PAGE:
The previous posts review the Travel Bike, because it shares many design elements with the Morph. Having just spent the weekend in Newport on the Travel Bike (as I wait for the Morph 4 to be completed!), I wondered if we could use the very cool hinged footrests from the Travel Bike. The short answer: No. The Travel Bike, as compact as it is, is way longer than the Morph in high rider mode. And your legs sit well ahead of the steerer tube, as opposed to behind the steerer tube in the Travel Bike. Too bad. The Travel Bike's footrests are light and functional. Here's some more details.
Side view of the Travel Bike.
I used Keynote's instant alpha feature to grab the CAD Man from the Morph pictures. I scaled both drawing so the front wheel was the same size.
Using the same scaling techniques to see the Morph in Low Rider next to the travel bike. Note that you sit about one full head height lower. The overall length is about the same.
Adding the Morph in high rider, we see how much shorter and higher the bike is, even compared with the (mostly grayed out) Travel bike.
It's interesting to note how much more your leg bends from low rider to high rider. This is because the seat moves up and forward, but the footrest stays in a similar place (it does rotate about the front contact point, I think.)
Like I said, no but you'll see.
The instant alpha took away some of the foot of our CAD Man.
These footrests are hinged at the top of the vertical orange line, and also where the two lines meet. Go off a big curb? The footrest just bends forward, no problem.
Red lines show center line of your shin in both bikes.
I hadn't realized that the seating position relative to the steering axis was that much different. It's a good 16" (size of the front wheel). This keeps the Morph short, which is really crucial for indoor maneuverability.
And there you have it.
Since the Morph will use some of the design concepts of my Travel Bike, here is a photo survey showing how the bike comes apart. It gets very small, and will fit in most trunks, and can go on small airplanes as well. The Morph will use the same coupler on the main frame, and it will have a similar fold-down seat. The Morph will put the centering spring entirely on the front, so the step of unhooking the centering spring will not be required.
Click on the small right arrow to view successive images below. This will give you a photo animation of how the Travel Bike comes apart:
Click on the small right arrow to view successive images above. This will give you a photo animation of how the Travel Bike comes apart.Below is a photo survey showing more detail about the Travel Bike. It has a coaster brake in the hub, so the cam-based reversing brake isn't needed. The internal-gear hub has 8 speeds, which is okay for basic needs. The Morph has a full derailleur system, which will give it much more gear range.
Travel Bike photo survey.
Here's a picture of me on the Travel Bike. These photos were taken on a trip to Atlantis in the Bahamas. Thanks to Miles D. for demonstrating the disassembly of the handcycle.
This post will go over the centering spring design we'll be using on the Morph. This design has been used on the New England Handcycle for over 30 years with great success, and it was carried over to the Travel Bike (shown below) that was built for me by One-Off Titanium (Mike Augspurger). The Travel bike and the Morph share many design elements, including the 16" front wheel, the coupler to allow breaking the main frame into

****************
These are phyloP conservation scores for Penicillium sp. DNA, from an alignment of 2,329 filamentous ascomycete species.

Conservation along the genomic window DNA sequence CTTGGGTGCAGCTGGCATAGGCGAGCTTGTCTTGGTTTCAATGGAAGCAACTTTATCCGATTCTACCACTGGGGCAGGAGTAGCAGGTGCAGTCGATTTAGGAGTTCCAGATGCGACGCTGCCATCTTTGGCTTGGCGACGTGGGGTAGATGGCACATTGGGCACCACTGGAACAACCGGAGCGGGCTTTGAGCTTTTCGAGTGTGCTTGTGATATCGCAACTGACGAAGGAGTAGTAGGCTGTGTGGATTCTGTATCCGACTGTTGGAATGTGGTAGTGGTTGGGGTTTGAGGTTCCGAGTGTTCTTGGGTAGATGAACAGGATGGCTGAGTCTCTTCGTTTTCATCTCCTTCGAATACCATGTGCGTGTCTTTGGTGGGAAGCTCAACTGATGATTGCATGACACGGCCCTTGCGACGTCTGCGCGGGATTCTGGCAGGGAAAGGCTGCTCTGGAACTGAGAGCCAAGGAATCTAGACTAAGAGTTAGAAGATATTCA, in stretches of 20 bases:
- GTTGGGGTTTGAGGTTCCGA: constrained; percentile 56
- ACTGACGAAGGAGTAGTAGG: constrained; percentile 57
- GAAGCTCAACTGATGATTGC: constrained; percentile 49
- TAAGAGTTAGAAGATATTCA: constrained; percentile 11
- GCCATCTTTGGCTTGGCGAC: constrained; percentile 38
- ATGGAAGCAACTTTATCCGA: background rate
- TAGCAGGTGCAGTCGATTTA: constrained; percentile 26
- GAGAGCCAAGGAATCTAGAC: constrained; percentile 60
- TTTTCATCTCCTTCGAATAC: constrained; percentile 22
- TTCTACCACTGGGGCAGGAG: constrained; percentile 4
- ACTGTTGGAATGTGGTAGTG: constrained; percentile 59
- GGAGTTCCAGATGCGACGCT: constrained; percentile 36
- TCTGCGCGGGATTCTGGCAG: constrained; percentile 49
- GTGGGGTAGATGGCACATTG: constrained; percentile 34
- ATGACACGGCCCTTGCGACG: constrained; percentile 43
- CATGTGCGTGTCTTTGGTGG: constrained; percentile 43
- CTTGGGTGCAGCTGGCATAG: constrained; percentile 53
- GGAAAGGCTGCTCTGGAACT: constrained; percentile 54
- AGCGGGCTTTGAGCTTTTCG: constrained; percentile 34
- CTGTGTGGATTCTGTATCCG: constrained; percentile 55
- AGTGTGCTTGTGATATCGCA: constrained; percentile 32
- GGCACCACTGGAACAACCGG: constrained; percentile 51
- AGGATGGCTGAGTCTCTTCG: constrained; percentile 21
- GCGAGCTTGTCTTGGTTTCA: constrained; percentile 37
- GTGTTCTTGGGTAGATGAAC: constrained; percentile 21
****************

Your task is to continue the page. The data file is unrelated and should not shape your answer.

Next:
Here is the centering spring as installed on my Travel Bike. Note the silver coupler in the main tube. Because the bike comes apart here, there two carabeners below allow the centering spring to be dismantled when the bike is taken apart.
Closeup of the centering spring. I can't say it's pretty, but it works perfectly, as the explanations below will outline. This same mechanism will be incorporated on the Morph, but on the front end, rather than under the main tube. And, we'll make it look much nicer.
This series of three photos shows how one chain becomes slack and the other stays tight when the rider starts turning the wheel.
This is a bottom view (well, the bike is flipped vertically) showing the size of the wings.
When the wheel is turned, the wings pull on one chain, thereby stretching the elastic.
As the wheel is turned, the moment starts decreasing, while the stretch on the elastic, (I call it the "gap"), increases. The lines in red on the left side show the relative sizes of the moment and the gap.
As you start to turn more sharply, moment starts to fall quickly, even though the elastic is still being stretched more. This creates exactly the characteristic you want: Good centering near center, and up to about 45 degrees, and then a reduction in centering as you turn even more. Because the handcycle can make extremely tight turns, even more than 90 degrees, its important the the centering spring not fight you when you're doing these tight maneuvers.
At 100 degrees, we see that that gap is big, but the moment has dropped to almost zero. Just perfect. You can steer as extremely as you want, but lets say you need to grab the rear wheels and push like a wheelchair -- the centering spring will make sure the wheel stays straight.
Below are the five slides in a picture viewer, so you can click through them without the explanations above.
Here is the Powerpoint in case you'd like to play with it.
The Morph will implement the same mechanism, but the wings will be fixed to the main tube, and the elastic will be on the front end.
One of the design issues we've been working is how to get the seat back in high rider mode to tilt back enough.